Listings are in the opposite order of appearance: headliner is listed at the top, next is the support band(s), and the last band listed is the opener.
Monday August 15
7:00PM doors -- music at 8:00PM
••• ALL AGES
$44 in advance / $49 at the door
Crash Test Dummies
Celebrating 30 years - playing songs from their entire catalogue!
Crash Test Dummies
-from Winnipeg, Canada/New York, NY
-The Crash Test Dummies is a Canadian rock band from Winnipeg, Manitoba.
The band is most identifiable through Brad Roberts (vocals, guitar) and his distinctive bass-baritone voice. The band members have fluctuated over the years, but its best known line-up consisted of Roberts, Ellen Reid (co-vocals, keyboards), Brad's brother Dan Roberts (bass guitar, backing vocals), Benjamin Darvill (harmonica, mandolin), and Mitch Dorge (drums, percussion). The band is best known internationally for their 1993 single "Mmm Mmm Mmm Mmm" and best known in Canada for the 1991 single "Superman's Song".
After a multi-year hiatus, the band returned in 2015 with a tour and the new charity single "Promised Land" which was a collaboration with Marc Mysterio following up his remix of "Mmm Mmm Mmm Mmm".
The origin of the Crash Test Dummies is tied to the history of two Winnipeg nightspots, the Spectrum Cabaret and the Blue Note Cafe, owned by Curtis Riddell.
In the mid-1980s, Riddell joined with Brad Roberts to form the decidedly less-than-serious bar band Bad Brad Roberts and the St. James Rhythm Pigs. Over time, the band evolved into the Crash Test Dummies, a name suggested by a friend of the band who was in medical school. The diagnostic mannequin, known colloquially as a crash test dummy, was known to the public already by this time. Ellen Reid and Benjamin Darvill became permanent additions. George West, the original bass player, quit and was replaced by Dan Roberts, Brad's brother. Riddell was replaced by Vince Lambert, who was fired and replaced by Mitch Dorge just before the release of The Ghosts That Haunt Me.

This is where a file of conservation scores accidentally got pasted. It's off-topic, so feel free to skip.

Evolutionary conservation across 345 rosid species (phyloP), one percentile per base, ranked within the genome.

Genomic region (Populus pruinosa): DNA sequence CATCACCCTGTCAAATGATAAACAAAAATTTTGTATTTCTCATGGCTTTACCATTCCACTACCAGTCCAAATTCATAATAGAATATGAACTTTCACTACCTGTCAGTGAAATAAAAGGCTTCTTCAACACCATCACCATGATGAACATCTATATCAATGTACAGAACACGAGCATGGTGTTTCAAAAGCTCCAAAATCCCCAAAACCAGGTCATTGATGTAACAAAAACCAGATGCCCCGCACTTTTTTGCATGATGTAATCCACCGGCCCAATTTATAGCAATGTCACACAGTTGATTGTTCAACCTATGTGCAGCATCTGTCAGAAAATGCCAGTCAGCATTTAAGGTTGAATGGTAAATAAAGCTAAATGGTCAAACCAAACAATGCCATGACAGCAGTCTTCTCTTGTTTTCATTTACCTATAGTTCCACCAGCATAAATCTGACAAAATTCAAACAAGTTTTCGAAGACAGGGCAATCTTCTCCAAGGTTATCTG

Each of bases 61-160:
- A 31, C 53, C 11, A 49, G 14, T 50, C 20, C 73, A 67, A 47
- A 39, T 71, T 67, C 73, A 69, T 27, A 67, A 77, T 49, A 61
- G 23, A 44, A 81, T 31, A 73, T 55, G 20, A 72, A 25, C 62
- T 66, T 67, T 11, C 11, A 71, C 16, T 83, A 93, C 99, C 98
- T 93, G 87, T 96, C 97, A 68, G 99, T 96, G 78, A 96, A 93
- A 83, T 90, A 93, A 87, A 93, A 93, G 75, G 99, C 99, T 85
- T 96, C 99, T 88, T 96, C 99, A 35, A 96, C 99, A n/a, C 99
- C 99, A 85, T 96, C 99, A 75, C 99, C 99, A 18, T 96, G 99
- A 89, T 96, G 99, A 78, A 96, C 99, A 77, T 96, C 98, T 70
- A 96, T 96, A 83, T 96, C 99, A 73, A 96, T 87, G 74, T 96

After signing with BMG Records in 1991, the band signed with manager Jeff Rogers (Swell).
In the summer of 2017, the full band, except Benjamin Darvill, reunited for a show in Winnipeg and Brad Roberts went on a tour of South Africa in early 2018.
In July 2018, a reunited photo of Brad Roberts, Ellen Reid, Dan Roberts, and Mitch Dorge was posted on the official Crash Test Dummies Facebook page, along with the announcement of Canadian Tour Dates for the fall.
Throughout their career, Crash Test Dummies have experimented with many different styles and genres of music. These styles include the acoustic folk rock of The Ghosts That Haunt Me, the electric alternative rock of A Worm's Life, the urban influences of Give Yourself a Hand, and the optigan-based compositions of Oooh La La!.
Crash Test Dummies recorded as a full five piece band from their debut album The Ghosts That Haunt Me until Give Yourself a Hand. At this time, the most notable instrumentation of the band's music included Brad Roberts' lead guitar, Ellen Reid's keyboards, and Benjamin Darvill's harmonica. Another notable element of Crash Test Dummies' music are the contrasting harmonies between Brad Roberts' deep lead vocals and Ellen Reid's backing vocals in the higher register.
Beginning with I Don't Care That You Don't Mind in 2001, the band's albums were recorded primarily by Brad Roberts, Ellen Reid, and a rotating roster of session musicians.
One of the biggest influences for Brad Roberts was the band XTC and Andy Partridge in particular. The band even went on to cover two of XTC's songs: "The Ballad of Peter Pumpkinhead" for the soundtrack to the film Dumb and Dumber, and "All You Pretty Girls" for the XTC tribute album A Testimonial Dinner.
-from Halifax, Nova Scotia
-Everywhere we look, things seem to be getting worse—the grind has ground us down, the seas are rising, depression and anxiety are running rampant. With his latest single, the stinging “Papercut,” Nova Scotia songwriter Carleton Stone relentlessly vents the frustration so many of us feel.
Over a driving beat and muscled-up Americana arrangement, Stone spirals through a spell of existential despair with a breakneck vocal delivery as he seems to hurtle down some distant highway. A vicious guitar solo sets him up for the final lines, when he seethes: “You tell me to get a life, I say this one’s bad enough; every time I see you smile it looks just like a papercut.”
An outstanding writer, Carleton has written songs for and with such diverse artists as Donovan Woods, Classified featuring Snoop Dogg, Ria Mae, Bobby Bazini, and Neon Dreams. Carleton has three solo albums to his credit and has toured internationally for the better part of the last decade.